Internet Radio Myth Busters

By James | Posted 152 days ago
Feature Article
Internet radio broadcasting can be a tedious thing to set up, some may not even think it is economical or worth the time to broadcast online when traditional media is still kicking on. But these days, the internet dominates most lifestyles, it can be found everywhere from your computer, phone, car or even in household items such as fridges.

We will be running through some myths that are common around the internet radio broadcasting area and busting them!

Myth: Internet Radio is not as popular as traditional terrestrial radio.

False. Over 96 million individuals (about 50% of the US population) listen to internet radio. That statistic is from 2012. In the UK, 1/3 of the population admit to listening to internet radio.

Myth: Online streaming is not a critical need for my station.

Online streaming should be a mission-critical part of any radio stationís arsenal of marketing tools. Listeners have come to expect their favorite station to be streaming online on their desktop, and their mobile phones. If you are not streaming, your competition is already stealing your listeners. Look back at the last 100 years and you can see quite a few junctures where radio had to change and adapt to the latest technology in order to constantly cater to its listeners.

Myth: Online streaming is competition to terrestrial radio.

Not so...it strengthens it and compliments it. If you are simply giving your listeners other options of convenience to listen to your broadcast, how can you compete with yourself? If anything, youíre now able to compete against the station on the other side of town who is streaming and where their listeners can listen via desktop, mobile app, third party device, etc. If your listeners canít be around a normal radio for whatever reason during the day, theyíll simply find a station to listen to that isnít just limited to the air waves.

Myth: Online streaming is expensive.

Online streaming has gotten increasingly cheaper over the years. The cost of hardware and bandwidth has dropped significantly over the last few years alone, making it quite cost-feasible for even the smallest stations. There are even free options available on the market.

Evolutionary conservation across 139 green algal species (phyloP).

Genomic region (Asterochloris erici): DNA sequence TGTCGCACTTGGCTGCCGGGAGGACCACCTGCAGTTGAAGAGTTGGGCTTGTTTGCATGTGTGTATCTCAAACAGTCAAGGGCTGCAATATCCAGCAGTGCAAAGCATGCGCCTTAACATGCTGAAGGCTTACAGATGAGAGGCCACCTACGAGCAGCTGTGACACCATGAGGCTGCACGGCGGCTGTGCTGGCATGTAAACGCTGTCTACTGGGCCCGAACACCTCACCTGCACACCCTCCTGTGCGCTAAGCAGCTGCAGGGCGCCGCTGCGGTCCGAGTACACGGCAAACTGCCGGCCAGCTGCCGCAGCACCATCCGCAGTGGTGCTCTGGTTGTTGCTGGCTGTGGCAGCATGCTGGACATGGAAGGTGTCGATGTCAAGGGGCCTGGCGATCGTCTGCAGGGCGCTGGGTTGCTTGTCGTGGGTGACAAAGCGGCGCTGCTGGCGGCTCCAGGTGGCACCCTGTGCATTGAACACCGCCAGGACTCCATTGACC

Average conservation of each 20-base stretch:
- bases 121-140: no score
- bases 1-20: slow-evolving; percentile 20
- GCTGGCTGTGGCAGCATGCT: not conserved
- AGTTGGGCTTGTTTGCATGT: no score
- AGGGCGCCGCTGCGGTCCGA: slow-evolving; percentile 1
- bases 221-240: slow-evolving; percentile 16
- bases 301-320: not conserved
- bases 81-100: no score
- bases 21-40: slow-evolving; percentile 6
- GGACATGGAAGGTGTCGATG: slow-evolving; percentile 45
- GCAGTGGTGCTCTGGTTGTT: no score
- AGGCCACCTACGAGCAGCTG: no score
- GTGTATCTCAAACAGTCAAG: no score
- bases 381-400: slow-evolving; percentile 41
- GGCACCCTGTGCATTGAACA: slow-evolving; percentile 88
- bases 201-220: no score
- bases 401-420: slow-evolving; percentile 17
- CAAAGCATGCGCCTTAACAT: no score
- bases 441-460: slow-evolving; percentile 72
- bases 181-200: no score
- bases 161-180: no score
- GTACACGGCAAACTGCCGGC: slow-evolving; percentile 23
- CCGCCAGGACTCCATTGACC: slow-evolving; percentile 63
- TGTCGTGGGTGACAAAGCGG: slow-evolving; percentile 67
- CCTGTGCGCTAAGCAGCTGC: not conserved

Myth: Internet radio royalties are outrageously expensive.

As far as royalty costs go, most radio stations are small-market stations and fall under SoundExchangeís "Small Broadcasterís" license, which is $500 a year. ASCAP, BMI and SESAC royalty fees are in most cases covered under a US terrestrial radio license. There are also blanket licenses in multiple countries such as Loudcity and Live365.

Myth: Setting up the streaming is very complicated.

Many systems are so user-friendly and easy to implement, that you donít need to be a techie to get set up and start streaming immediately. Besides, many streaming companies have excellent technical support teams available to assist you with a helping hand anytime you need it. If you are unsure, contact a streaming provider and ask how they can help you.

Myth: You canít make money with online streaming.

There are several different ways to monetize your listener sessions. If you are going to sell advertising on your player, itís just like anything else you are selling; you have to make it part of your sales and marketing material, educate sales staff and advertisers, and push the product. Or, you can join an ad platform like ADNet, where they deliver high-paying, quality-brand video and banner ads to your player and mobile apps, and split the revenue with you. Industry online ad revenue for 2011 was over $439 million, according to BIA/Kelsey.

Myth: There are so many online radio stations and services like Pandora out there that I won't stand a chance.

You never know if you don't try. There are billions of people around the world with different needs, larger stations and services like mentioned are targeted at certain markets and are popular because they suit a specific market. Smaller stations can rise in listenership with special care and consideration in terms of marketing and content.

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Do you have any myths that need to be busted? Post them in the comments below!



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